- The DATA workshops concluded by solidifying ownership to implement key prioritized actions across the different sector by sector department heads and technical officials, administrative management, and political leaders. The CAO, political leaders (e.g., local chairperson), and secretaries responsible for key sectors committed to follow up with each department to ensure implementation of prioritized actions.
- The NAWG facilitators from the ministries—education and sports; health (National Medical Stores [NMS], Malaria Control Programme, and reproductive health); agriculture; and WASH—pledged to provide continued technical assistance and supportive supervision to the respective sectors to improve the anemia situation in the districts.
- USAID/RHITES will facilitate the DNCC quarterly meetings to track progress on nutrition-related activities. RHITES also committed to harmonizing health prioritized actions with its work plan.
- Unlike the rollout districts that plan to track progress of the prioritized actions through the DNCC with overall leadership from the district nutrition focal person and USAID/RHITES, the pilot districts preferred to use existing platforms like DHMT and DNCCs to track progress across sectors.
4.0 After the Workshops: Follow-up with Pilot Districts on DATA Action Plans
Changes since the workshop
- Integration of key actions into existing projects.
- Community sensitization by village health teams (VHTs) on the need for IFA supplementation and good IYCF practices
- Education on the need for IFA supplementation and good IYCF practices
- Quantification of adequate IFA, IPTp, and deworming drugs for pregnant women
- Deworming children during immunization
- Community sensitization
- Construction of new bore holes
- Rehabilitation of non-functional boreholes
- Establishment of water user committees
Following the DATA pilots in Namutumba and Arua in August 2016 and in Amuria in December in 2016, SPRING/Uganda followed up on the progress in the implementation of the prioritized actions in April and May 2017. In the pilot districts, SPRING/Uganda worked with district heads of departments to follow progress with the multi-sectoral action plans to reduce anemia. The NAWG and SPRING/Uganda then facilitated a meeting and conducted interviews to provide further technical assistance to districts as they implement action plans. Interview questions focused on how the districts are operationalizing DATA; how the tool has been helpful in addressing anemia challenges; lessons; and use of DATA in the future.
Progress in the pilot districts
Operationalization of DATA
The district routinely conducts prioritization and implementation of activities. The tool enabled ownership and commitment by different departments to strengthen anemia-reduction efforts. It has also brought different departments and communities to work together. Current efforts include:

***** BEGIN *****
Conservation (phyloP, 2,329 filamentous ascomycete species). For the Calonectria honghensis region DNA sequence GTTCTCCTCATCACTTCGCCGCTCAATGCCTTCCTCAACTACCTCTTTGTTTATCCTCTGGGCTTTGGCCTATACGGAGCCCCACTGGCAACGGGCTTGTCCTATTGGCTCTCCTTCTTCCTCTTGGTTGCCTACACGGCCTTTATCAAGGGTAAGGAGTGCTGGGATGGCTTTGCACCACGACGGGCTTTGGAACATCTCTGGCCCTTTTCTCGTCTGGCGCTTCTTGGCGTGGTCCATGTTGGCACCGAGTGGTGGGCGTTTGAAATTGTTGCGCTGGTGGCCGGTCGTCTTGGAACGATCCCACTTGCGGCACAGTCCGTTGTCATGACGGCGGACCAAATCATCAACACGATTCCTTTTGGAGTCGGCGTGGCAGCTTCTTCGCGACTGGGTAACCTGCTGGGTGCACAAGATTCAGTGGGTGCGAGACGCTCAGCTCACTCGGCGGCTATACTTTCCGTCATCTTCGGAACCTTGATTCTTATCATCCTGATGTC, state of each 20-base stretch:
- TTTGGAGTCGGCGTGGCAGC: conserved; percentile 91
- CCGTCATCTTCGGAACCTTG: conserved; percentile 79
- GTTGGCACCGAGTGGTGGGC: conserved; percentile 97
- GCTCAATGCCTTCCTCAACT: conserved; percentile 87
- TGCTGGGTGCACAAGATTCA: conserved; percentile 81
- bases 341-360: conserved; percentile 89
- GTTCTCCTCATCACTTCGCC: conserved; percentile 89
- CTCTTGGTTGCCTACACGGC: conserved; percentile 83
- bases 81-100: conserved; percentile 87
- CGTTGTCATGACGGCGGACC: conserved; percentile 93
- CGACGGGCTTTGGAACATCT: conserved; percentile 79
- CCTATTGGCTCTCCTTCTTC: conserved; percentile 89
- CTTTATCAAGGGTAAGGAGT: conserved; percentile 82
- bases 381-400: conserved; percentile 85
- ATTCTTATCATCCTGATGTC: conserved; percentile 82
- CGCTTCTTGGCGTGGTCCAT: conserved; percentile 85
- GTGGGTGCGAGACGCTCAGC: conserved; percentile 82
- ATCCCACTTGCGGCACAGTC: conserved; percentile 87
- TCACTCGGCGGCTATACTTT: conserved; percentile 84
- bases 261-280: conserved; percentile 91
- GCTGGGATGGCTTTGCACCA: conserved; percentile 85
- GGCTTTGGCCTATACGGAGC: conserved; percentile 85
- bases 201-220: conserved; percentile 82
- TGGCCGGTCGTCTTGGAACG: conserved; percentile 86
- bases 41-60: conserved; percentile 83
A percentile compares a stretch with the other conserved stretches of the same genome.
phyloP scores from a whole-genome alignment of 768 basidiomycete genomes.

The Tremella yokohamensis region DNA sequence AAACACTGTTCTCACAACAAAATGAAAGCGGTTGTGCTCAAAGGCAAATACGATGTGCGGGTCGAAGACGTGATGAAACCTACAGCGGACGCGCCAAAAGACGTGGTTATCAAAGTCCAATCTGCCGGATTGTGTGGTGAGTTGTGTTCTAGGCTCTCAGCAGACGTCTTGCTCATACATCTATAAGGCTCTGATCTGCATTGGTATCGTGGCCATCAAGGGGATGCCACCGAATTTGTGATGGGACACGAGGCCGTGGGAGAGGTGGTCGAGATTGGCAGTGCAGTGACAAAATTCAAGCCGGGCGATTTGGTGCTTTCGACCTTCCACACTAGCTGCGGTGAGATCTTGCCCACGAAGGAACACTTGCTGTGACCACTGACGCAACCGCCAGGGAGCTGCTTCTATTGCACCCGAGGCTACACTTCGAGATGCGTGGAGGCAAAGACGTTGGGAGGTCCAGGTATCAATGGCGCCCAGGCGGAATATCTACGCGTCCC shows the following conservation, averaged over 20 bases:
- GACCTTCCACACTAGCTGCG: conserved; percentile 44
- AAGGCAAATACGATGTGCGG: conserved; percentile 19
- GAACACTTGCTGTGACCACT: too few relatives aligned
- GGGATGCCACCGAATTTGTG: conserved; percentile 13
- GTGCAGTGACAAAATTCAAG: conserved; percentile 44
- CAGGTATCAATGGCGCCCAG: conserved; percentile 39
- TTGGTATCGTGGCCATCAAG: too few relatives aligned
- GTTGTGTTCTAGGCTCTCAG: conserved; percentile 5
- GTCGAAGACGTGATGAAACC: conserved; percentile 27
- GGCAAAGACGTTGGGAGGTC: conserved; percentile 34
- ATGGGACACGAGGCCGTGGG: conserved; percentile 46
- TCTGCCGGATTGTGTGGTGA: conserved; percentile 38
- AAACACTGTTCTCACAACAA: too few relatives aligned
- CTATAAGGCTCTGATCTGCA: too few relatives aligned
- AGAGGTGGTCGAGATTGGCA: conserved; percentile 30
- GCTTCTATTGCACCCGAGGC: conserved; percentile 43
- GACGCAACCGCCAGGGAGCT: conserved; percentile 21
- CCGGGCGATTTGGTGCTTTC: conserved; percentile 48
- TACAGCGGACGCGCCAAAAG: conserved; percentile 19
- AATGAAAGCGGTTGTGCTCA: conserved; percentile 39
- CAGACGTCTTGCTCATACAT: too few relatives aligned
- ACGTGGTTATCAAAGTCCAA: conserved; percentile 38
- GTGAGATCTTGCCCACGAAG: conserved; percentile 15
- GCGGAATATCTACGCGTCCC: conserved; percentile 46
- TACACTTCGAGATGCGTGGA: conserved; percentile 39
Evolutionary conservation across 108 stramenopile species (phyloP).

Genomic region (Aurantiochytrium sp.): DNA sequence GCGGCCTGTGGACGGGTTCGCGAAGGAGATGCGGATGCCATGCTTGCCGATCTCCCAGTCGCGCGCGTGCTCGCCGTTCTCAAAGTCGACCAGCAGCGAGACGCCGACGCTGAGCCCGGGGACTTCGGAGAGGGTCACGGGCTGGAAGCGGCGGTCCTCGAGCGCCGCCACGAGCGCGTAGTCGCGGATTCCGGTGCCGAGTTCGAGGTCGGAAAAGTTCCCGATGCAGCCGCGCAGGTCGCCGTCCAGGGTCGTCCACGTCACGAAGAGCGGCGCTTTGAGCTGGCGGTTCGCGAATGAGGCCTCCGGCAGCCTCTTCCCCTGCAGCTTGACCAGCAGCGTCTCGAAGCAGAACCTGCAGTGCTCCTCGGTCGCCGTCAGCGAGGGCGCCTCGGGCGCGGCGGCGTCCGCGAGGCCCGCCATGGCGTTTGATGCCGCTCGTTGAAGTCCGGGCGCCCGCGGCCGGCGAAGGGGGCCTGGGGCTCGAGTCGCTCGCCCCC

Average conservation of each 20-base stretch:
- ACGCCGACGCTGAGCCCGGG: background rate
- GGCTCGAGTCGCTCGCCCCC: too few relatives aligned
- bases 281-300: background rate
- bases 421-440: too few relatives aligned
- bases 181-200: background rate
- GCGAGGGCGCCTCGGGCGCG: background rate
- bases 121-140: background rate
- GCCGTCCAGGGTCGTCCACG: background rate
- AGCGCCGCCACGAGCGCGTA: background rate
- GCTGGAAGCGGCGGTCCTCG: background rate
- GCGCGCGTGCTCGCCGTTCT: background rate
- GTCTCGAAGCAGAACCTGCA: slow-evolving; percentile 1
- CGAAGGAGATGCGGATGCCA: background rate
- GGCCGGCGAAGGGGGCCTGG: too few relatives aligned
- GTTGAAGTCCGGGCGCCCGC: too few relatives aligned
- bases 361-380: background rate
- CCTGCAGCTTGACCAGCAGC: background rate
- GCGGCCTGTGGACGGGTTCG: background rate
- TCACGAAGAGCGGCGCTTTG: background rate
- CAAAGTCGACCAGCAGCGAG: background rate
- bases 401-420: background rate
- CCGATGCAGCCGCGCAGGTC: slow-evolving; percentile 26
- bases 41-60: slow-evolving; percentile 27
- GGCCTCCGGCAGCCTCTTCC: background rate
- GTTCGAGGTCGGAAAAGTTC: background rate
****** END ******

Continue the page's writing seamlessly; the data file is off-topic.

Agriculture: The multi-sectoral food security and nutrition project supported by the World Bank was used to integrate and emphasize increased food production and consumption of iron and other micronutrient-rich foods.
The water department held a follow-up meeting with department officials and community department and health assistants to plan implementation of prioritized actions. Community sensitization was conducted during football matches in the sub-counties of Kagalama, Ivukula, and Mazuba. Progress includes three new boreholes constructed by the Kibo Group; 20 new boreholes being constructed by Field of Life; Kibo and Busoga Trust has started the rehabilitation of non-functional boreholes in the district. The District Water Grant prioritized construction of 30 new boreholes, establishment of 30 water user committees, and community sensitization visits before rehabilitation of 60 non-functional boreholes.
The health department used the prioritized actions to quantify adequate IFA supplements during a standardization meeting. Mentorship of health workers was included in the quarterly plans, which has led to improved health education for mothers on IYCF practices. Village health teams have been sensitizing communities on the need for IFA supplementation and IYCF practices. Though IFA supplementation for WRA (non-pregnant) was prioritized, due to limited resources the district has only been able to sensitize WRA on the importance of taking IFA supplementation.
- DATA has raised awareness of the importance of multi-sectoral implementation in Namutumba. The district has moved to a holistic approach to anemia without duplication of efforts.
- The tool has enabled the district to focus on activities that contribute to the prevention of anemia.
- DATA was an opportunity for departments to appreciate their roles and how multi-sectoral engagement will be done through existing platforms like the DNCC.
- Strengthening coordination, ownership, and commitment among implementers is key to reducing anemia.
- DATA is a guiding tool and is being used to lobby for implementing partners to bridge the gap of funds for implementation.
- The tool is easy to use and has helped identify and track progress of appropriate interventions.
DATA use in the future
- Routine updates of the tool with new data/information on the performance of interventions.